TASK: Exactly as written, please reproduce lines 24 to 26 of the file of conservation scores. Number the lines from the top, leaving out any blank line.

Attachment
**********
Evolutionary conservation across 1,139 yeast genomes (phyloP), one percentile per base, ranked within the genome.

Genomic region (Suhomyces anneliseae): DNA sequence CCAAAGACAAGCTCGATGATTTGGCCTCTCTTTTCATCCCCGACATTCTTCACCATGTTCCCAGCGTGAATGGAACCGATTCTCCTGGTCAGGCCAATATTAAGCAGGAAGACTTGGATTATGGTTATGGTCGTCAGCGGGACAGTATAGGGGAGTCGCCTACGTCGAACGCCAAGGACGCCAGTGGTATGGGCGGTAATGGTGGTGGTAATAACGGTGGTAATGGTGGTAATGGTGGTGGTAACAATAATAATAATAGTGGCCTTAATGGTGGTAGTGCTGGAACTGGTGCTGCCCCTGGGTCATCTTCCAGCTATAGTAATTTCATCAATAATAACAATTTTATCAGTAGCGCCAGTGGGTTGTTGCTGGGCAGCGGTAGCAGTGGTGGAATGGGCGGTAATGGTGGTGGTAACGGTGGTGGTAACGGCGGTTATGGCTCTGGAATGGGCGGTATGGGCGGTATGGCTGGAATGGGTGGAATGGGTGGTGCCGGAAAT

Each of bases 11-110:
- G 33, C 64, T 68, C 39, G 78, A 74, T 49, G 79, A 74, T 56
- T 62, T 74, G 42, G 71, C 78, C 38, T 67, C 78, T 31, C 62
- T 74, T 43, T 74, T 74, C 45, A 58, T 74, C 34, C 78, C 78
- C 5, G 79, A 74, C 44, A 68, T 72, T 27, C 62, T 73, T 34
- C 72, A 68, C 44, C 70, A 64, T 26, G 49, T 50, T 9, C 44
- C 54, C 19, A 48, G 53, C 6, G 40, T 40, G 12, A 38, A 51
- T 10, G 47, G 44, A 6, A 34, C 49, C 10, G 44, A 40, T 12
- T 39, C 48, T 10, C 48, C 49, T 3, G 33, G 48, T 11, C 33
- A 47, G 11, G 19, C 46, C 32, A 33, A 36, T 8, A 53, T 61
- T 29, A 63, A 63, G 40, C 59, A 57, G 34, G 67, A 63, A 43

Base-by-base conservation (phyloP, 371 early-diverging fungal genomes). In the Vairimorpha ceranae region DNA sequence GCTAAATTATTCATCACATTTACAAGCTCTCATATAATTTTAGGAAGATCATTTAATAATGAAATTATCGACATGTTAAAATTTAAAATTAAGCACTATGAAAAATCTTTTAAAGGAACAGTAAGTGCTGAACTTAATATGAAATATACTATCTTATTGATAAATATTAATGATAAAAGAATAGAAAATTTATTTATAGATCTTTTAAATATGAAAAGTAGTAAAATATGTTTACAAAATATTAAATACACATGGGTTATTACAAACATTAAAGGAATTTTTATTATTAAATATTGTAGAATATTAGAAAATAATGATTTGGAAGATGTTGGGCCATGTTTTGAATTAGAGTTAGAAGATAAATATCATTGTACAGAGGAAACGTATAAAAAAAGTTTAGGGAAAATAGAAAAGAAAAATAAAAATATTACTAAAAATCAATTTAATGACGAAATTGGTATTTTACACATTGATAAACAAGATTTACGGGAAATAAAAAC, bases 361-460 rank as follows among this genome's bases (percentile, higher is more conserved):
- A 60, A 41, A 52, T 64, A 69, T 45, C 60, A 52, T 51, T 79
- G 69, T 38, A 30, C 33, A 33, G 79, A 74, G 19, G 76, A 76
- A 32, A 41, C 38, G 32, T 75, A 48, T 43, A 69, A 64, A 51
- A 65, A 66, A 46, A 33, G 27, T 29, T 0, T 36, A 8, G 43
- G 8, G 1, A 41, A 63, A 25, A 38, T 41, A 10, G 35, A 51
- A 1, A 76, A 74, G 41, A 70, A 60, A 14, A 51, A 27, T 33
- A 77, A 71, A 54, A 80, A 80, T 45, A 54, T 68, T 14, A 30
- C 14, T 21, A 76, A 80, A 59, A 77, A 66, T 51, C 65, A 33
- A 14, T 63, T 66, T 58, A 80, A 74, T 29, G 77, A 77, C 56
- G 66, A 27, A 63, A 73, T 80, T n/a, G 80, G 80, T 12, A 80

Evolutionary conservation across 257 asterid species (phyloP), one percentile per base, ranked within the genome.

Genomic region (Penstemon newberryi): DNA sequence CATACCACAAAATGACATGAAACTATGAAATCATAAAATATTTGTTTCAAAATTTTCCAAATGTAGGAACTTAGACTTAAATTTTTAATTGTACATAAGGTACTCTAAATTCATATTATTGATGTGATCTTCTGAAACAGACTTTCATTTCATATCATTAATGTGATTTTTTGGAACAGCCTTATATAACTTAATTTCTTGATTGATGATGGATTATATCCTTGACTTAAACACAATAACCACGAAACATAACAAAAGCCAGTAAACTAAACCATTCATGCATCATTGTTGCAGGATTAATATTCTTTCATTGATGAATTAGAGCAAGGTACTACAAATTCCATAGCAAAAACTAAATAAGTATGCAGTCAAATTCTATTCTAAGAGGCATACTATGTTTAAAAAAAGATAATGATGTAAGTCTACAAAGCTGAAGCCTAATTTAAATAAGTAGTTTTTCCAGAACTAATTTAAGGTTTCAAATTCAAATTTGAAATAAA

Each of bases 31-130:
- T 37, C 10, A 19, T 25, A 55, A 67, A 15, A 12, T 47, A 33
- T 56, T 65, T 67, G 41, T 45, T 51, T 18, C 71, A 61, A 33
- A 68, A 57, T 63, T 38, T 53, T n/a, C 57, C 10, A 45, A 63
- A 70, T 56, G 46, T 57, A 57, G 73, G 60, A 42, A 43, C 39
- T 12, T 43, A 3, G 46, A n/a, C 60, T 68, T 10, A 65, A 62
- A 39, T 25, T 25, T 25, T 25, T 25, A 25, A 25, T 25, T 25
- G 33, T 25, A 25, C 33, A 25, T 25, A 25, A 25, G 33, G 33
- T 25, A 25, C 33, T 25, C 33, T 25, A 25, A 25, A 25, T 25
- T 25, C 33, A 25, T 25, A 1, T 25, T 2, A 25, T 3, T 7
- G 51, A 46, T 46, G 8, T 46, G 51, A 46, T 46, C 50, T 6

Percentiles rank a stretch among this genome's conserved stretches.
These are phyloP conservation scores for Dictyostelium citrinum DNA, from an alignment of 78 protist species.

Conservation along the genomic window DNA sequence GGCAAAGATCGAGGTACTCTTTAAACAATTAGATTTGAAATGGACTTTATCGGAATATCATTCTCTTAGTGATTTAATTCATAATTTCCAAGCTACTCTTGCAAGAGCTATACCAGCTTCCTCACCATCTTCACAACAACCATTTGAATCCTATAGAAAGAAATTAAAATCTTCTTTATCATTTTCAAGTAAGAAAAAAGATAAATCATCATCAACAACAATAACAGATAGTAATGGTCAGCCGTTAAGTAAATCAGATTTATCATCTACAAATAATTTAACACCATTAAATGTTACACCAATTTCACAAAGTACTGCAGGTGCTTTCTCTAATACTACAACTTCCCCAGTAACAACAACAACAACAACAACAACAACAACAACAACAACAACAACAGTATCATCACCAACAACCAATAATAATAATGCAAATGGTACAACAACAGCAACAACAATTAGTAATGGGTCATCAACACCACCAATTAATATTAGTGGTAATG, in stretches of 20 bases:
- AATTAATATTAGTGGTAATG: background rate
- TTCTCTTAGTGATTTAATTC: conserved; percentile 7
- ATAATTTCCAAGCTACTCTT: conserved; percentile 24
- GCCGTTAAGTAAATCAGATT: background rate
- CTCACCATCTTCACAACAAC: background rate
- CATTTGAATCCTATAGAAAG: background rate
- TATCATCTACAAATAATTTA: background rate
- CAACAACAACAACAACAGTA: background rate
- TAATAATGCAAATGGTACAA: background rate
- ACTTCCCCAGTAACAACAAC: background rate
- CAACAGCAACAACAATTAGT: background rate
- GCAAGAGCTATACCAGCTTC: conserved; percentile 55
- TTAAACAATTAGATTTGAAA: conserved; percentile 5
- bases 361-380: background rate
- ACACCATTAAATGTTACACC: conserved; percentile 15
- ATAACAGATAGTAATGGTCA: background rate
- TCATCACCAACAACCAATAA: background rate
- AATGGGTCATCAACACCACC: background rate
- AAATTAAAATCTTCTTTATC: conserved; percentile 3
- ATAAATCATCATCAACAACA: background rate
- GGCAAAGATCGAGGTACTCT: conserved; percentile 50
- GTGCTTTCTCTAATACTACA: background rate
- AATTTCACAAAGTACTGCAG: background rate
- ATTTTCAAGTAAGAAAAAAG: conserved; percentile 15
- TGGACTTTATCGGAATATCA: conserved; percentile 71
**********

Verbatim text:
- G 66, A 27, A 63, A 73, T 80, T n/a, G 80, G 80, T 12, A 80

Evolutionary conservation across 257 asterid species (phyloP), one percentile per base, ranked within the genome.

Genomic region (Penstemon newberryi): DNA sequence CATACCACAAAATGACATGAAACTATGAAATCATAAAATATTTGTTTCAAAATTTTCCAAATGTAGGAACTTAGACTTAAATTTTTAATTGTACATAAGGTACTCTAAATTCATATTATTGATGTGATCTTCTGAAACAGACTTTCATTTCATATCATTAATGTGATTTTTTGGAACAGCCTTATATAACTTAATTTCTTGATTGATGATGGATTATATCCTTGACTTAAACACAATAACCACGAAACATAACAAAAGCCAGTAAACTAAACCATTCATGCATCATTGTTGCAGGATTAATATTCTTTCATTGATGAATTAGAGCAAGGTACTACAAATTCCATAGCAAAAACTAAATAAGTATGCAGTCAAATTCTATTCTAAGAGGCATACTATGTTTAAAAAAAGATAATGATGTAAGTCTACAAAGCTGAAGCCTAATTTAAATAAGTAGTTTTTCCAGAACTAATTTAAGGTTTCAAATTCAAATTTGAAATAAA